5. curtainsgalore

    curtainsgalore Registered User

    Nov 2, 2014
    46
    I think it may be time to put some groundwork in and look what's available in your area, EMI homes, very sheltered housing association homes, residential homes which have an area for people not too advanced with dementia and then an area for more advanced. It will give you the information you need if or when your loved one may need to go into care and you won't have to search around in a crisis. Your Mother will get progressively worse and with vascular dementia it can escalate very quickly. Best get SS to maybe get more carers popping in or more day care, do that she doesn't have such large windows of time by herself.
    Good luck it's very worrying for you.
     
  6. Amy in the US

    Amy in the US Registered User

    Feb 28, 2015
    4,619
    USA
    My short answer is YES, I think you are right that she needs more care.

    It is not okay for her to be locked in her house. If there were a fire, she would not be able to get out and could be seriously injured or die. Could her son live with having caused that?

    If she is not safe to be left alone, then she either needs 24/7 live-in carers, or she needs to be in a care home/residential facility.

    To temper the bluntness of what I've written above, let me tell you my own story.

    My mother is 73 and until January, lived alone with no services, 100 miles away from me. She has had a string of minor health issues over the past couple of years and I knew something was wrong, but didn't know it was dementia. I am an only child, as is she, and she had no family in the area who could help (one cousin who is elderly and infirm; my parents divorced when I was young and my father is dead).

    Early one morning in January, I got a call from a neighbor. My mother had been found, wandering, disoriented and distressed, no coat, very cold, and had fallen (black eye, bruises). A Good Samaritan just happened to find her and to knock on the nearest door, who just happened to be a neighbor whom I know, and who called me. My mother was taken to the ER/A&E department, assessed, and transferred to another facility where she spent about 2 weeks under section/in a locked ward/in the Geriatric Psych ward. She was determined to not have capacity and to need 24/7 residential care and is now in a care home/facility/assisted living here in the town where I live.

    My mother will tell you she loved living alone, was very happy, and that everything was fine. She had lots of friends and was very busy all the time. She played bridge every Wednesday night and saw friends regularly, Jane on Thursday and Mary on Friday and so forth.

    The truth is, my mother could no longer drive safely but was still driving (a nightmare accident waiting to happen). She was a smoker and I lived in fear she would start a fire and injure/kill herself or others in her building. She could no longer do her shopping or cook a meal. She lost a great deal of weight and was living on ice cream and coffee and biscuits. She was not able to clean, do laundry, or wash herself. Her home was filthy, unsafe, and knee-deep in clutter/garbage. She could barely pay the bills. She threw away all her mail, as she couldn't cope with it (for the last several years). She had started giving money over the phone and in person to scammer "charities," to the tune of over three thousand US dollars. She couldn't sleep. She was anxious and upset all the time. She had no friends and very little social contact. She hadn't been to bridge club in months, and when she did go, couldn't play. She had stopped her regular Friday night visits with Mary over a year and a half ago. She could not take her medications properly and was regularly over-or-under dosing herself. She refused to go to the eye doctor (last visit was 2009) despite barely being able to see. The list goes on, but she was "fine!"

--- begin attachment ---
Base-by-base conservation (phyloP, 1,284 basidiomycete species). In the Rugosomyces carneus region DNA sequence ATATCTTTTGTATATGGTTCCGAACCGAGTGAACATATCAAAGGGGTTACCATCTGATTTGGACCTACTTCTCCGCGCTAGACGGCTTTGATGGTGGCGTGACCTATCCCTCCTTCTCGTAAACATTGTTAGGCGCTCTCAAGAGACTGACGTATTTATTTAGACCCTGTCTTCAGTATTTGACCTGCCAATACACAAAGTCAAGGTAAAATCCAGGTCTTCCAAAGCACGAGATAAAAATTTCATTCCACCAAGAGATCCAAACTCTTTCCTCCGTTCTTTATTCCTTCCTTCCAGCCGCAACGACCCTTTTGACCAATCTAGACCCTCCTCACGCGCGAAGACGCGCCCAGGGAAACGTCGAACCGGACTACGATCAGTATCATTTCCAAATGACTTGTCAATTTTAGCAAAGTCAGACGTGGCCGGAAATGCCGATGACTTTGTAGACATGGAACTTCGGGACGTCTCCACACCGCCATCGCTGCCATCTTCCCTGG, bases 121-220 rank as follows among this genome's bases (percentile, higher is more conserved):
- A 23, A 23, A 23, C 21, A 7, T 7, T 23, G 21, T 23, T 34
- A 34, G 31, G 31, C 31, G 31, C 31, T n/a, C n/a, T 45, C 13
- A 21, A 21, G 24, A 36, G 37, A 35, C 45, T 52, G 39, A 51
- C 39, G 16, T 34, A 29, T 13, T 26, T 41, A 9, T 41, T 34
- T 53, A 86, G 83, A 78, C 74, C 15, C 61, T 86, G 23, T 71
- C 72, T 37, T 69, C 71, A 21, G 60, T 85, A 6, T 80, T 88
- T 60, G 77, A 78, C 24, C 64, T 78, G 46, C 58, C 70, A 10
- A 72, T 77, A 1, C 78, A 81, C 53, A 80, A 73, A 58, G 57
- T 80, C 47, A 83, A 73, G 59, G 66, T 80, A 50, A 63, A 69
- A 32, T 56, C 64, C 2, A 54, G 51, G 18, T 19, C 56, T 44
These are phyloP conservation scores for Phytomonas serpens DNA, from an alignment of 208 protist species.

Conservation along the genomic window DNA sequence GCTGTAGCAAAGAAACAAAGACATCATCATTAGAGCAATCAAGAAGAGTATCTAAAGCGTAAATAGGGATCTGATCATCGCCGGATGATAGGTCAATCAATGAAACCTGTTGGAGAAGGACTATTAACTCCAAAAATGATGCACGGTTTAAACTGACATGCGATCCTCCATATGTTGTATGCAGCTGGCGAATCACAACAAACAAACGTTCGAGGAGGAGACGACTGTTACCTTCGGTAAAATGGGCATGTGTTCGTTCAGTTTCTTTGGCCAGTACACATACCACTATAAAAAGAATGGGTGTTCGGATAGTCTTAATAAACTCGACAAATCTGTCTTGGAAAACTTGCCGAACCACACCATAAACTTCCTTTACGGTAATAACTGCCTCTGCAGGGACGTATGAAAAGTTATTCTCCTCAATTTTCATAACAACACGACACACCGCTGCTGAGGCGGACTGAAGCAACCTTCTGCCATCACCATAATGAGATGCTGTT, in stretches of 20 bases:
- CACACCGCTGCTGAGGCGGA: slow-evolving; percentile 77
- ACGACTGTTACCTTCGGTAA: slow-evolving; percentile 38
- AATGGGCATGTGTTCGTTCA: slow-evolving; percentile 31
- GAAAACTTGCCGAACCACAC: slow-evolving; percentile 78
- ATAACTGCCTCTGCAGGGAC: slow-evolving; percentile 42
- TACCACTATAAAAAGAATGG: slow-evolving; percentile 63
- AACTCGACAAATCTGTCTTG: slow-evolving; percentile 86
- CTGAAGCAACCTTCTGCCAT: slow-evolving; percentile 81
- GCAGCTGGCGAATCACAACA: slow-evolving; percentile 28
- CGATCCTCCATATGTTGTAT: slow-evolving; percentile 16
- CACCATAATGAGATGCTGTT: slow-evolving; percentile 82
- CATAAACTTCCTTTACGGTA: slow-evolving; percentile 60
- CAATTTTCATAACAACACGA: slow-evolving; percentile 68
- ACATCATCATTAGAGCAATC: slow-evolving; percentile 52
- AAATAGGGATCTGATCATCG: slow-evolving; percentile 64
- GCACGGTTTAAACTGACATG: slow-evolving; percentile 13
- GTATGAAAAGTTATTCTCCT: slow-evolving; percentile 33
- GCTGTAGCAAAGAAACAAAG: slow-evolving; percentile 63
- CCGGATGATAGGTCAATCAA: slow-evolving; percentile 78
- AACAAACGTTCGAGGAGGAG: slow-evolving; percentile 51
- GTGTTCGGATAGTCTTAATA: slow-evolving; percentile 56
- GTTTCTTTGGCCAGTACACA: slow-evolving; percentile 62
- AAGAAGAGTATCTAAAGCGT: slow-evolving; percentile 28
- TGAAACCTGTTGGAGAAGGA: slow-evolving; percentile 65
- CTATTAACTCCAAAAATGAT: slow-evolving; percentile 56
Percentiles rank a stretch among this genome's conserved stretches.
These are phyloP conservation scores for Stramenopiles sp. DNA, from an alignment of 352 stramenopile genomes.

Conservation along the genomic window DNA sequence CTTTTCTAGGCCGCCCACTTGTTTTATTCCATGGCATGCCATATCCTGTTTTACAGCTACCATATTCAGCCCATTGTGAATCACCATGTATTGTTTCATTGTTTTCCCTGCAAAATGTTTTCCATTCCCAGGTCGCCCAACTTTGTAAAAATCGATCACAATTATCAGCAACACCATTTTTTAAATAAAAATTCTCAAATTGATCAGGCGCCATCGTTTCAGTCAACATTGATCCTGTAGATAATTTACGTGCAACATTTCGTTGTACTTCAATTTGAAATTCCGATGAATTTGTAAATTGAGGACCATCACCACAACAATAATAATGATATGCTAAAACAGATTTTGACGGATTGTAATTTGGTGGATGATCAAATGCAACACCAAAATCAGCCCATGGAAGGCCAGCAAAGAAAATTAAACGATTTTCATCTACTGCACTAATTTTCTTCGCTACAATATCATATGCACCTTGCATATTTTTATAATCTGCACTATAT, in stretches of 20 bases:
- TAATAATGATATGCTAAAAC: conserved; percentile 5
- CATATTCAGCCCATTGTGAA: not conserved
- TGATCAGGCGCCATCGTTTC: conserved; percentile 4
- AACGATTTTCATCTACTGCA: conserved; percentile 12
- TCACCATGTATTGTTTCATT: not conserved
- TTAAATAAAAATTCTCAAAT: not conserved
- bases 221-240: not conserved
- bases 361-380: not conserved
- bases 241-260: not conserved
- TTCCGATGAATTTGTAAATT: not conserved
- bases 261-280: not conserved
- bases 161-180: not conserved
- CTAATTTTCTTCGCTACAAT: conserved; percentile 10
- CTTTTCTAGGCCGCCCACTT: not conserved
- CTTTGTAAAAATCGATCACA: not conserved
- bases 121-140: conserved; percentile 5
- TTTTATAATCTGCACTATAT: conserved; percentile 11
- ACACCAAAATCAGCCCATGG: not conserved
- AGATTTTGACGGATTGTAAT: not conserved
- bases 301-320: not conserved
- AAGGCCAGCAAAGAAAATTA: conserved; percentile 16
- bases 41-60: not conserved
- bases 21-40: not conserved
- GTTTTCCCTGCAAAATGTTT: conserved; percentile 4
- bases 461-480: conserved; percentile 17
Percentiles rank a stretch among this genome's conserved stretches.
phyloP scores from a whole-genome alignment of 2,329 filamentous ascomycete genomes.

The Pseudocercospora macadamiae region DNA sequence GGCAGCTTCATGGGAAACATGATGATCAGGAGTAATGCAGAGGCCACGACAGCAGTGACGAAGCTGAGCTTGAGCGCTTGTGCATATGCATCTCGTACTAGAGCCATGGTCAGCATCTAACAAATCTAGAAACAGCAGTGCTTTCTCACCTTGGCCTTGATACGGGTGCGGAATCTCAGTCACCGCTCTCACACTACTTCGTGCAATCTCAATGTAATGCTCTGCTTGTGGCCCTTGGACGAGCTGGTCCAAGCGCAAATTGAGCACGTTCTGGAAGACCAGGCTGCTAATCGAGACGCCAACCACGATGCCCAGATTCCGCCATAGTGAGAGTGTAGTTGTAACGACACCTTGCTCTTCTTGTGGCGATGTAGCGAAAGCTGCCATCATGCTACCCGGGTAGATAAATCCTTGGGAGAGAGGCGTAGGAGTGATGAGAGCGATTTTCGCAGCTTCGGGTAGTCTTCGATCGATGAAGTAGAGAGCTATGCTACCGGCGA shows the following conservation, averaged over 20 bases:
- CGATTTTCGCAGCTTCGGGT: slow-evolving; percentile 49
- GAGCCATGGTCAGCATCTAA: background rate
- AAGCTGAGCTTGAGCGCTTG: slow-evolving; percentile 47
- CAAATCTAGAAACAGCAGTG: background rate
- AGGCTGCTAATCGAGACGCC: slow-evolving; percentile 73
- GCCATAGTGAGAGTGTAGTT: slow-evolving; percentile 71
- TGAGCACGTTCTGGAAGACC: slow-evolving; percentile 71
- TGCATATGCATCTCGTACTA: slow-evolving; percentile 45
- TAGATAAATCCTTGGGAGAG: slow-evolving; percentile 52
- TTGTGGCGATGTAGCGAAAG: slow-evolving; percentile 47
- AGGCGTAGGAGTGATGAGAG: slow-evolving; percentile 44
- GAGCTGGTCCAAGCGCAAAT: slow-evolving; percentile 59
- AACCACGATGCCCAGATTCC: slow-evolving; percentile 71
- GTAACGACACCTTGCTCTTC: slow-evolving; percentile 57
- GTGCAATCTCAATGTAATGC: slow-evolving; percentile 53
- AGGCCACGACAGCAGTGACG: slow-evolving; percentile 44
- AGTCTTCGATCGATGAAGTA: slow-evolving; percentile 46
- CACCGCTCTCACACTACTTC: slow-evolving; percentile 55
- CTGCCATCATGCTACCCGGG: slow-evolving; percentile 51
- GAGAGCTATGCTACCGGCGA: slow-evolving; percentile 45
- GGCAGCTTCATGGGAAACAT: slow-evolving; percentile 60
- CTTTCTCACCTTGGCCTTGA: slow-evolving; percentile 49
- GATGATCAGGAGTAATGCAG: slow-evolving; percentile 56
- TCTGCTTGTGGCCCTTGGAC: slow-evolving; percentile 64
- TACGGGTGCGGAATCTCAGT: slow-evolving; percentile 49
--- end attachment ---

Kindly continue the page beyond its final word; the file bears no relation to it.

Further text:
After six months in the care home, where her medications are monitored closely and given to her properly and she is offered three nutritious meals a day, she is eating and sleeping regularly and has regained the weight she lost. Her hair and skin look much better. She no longer smokes and her cough has disappeared. Laundry and cleaning are done for her and I take care of all the mail and bills and financial things. She has no more anxiety about what she is "supposed to do" but cannot do, and her anxiety is gone. She has friends at the care home and people to talk to whenever she wants. She is taken out to lunch at least once a week. There are activities planned, or she can be alone in her room if she prefers (but the staff tell me she is never alone in her room except at night, always in the common areas, talking to people). There is someone to make her a cup of coffee whenever she wants it.